- The book of Amos ends with a glorious promise for the future. “For I will plant them on their land, and they will never again be uprooted from their land that I gave them, says Jehovah your God” (9:15).
- The final fulfillment of God’s promise of the land to Abraham ( Genesis 12: 7; 15: 7; 17: 8) will occur during Christ’s millennial reign on earth ( Joel 2: 26,27).
- Revelation 20 describes the thousand years of Christ’s reign on earth, a time of peace and joy under the perfect government of the Savior Himself. At that time, the believing Israel and the Gentile Christians will be reunited with the Church and will live and reign with Christ.
Amos 2: 4 “Thus says the Lord: For three sins of Judah , and for the fourth, I will not revoke his punishment; for they despised the law of Jehovah, and did not keep his ordinances, and led them astray his lies, after which his parents walked. ”
Amos 3: 7, “For the Lord GOD will do nothing , without revealing his secret to his servants the prophets.”
Amos 9:14, “And I will bring my people Israel out of captivity , and they shall build the desolate cities, and inhabit them; They will plant vineyards, and drink their wine, and make gardens, and eat their fruit. ”
The book and its message
He approaches the book of Amos (= Am) with the announcement of the punishment that the nations and cities neighboring Israel will suffer because of the cruelty of their conduct in war. Damascus, Beth-eden, Gaza, Ashdod and other places are mentioned in a series of oracles that precede the condemnation that Judah and Israel have also become creditors (1.3–2.16); for not because they are the chosen people, God will leave unpunished the sins they committed. Quite the contrary, precisely because of their choice, the commitment made by Israel is greater and its responsibility in the eyes of God is greater. Consequently, the more severe will be the sanction that their conduct deserves (3.1–2).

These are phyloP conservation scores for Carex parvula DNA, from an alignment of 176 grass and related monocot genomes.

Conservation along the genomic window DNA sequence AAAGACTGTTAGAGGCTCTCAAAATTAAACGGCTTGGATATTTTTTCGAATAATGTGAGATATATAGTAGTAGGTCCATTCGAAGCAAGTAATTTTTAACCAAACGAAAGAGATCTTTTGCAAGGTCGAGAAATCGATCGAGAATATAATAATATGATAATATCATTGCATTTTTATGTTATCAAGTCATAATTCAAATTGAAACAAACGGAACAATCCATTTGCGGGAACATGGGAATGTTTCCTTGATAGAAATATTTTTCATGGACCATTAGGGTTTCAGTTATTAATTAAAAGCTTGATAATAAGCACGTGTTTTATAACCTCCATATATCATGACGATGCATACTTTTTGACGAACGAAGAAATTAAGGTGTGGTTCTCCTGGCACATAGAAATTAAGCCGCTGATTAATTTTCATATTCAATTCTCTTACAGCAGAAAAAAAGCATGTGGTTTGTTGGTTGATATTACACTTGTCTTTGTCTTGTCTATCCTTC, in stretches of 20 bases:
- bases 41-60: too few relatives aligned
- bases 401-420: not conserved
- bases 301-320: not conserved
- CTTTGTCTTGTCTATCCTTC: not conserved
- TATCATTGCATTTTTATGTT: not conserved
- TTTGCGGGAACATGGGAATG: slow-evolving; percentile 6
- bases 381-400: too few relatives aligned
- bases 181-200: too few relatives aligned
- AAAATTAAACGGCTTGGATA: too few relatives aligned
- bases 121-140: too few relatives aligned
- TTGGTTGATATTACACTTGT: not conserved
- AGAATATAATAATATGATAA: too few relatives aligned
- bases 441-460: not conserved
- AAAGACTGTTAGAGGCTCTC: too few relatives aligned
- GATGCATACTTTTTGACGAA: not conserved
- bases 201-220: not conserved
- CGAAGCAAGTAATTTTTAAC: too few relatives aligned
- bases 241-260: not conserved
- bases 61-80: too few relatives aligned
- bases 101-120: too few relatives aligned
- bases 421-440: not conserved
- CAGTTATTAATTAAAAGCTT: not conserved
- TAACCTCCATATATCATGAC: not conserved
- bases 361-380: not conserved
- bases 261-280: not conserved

The core message of Amos thus represents a harsh criticism against the Israeli society of the time. The prophet lashes out at the prevailing social injustice, the enrichment of many at the expense of the weak, exploited without compassion (3.10; 5.11; 8.4–6); the bribery and prevarication of judges and courts (5.12); oppression, violence and even slavery to which the poorest are subjected (2.6; 8.6). The prophet proclaims that the Lord will not remain indifferent to such sins, but will punish those who commit them (2.13-16; 4.2-3; 5.18-20; 8.3); that is why he urges all Israel: “Prepare to come to meet your God!” (4.12).
The last part of the book (7.1–9.10) contains a series of visions that prophesy the impossibility of escaping the judgment of God, the imminent punishment that is to come despite the persistent pleas of Amos (7.2, 5). But while such judgment and such punishment are inescapable, it is also true that God does not want to destroy Israel, but to rebuild and restore it, so that it remains, already at liberty, the people of its choice (9.11–15).
- Trials against neighboring nations (1.1–2.5)
- Judgment against Israel (2.6–16)
- Complaints and threats (3.1–6.14)
- Visions of punishment (7.1–9.10)
- Future restoration of Israel (9.11–15)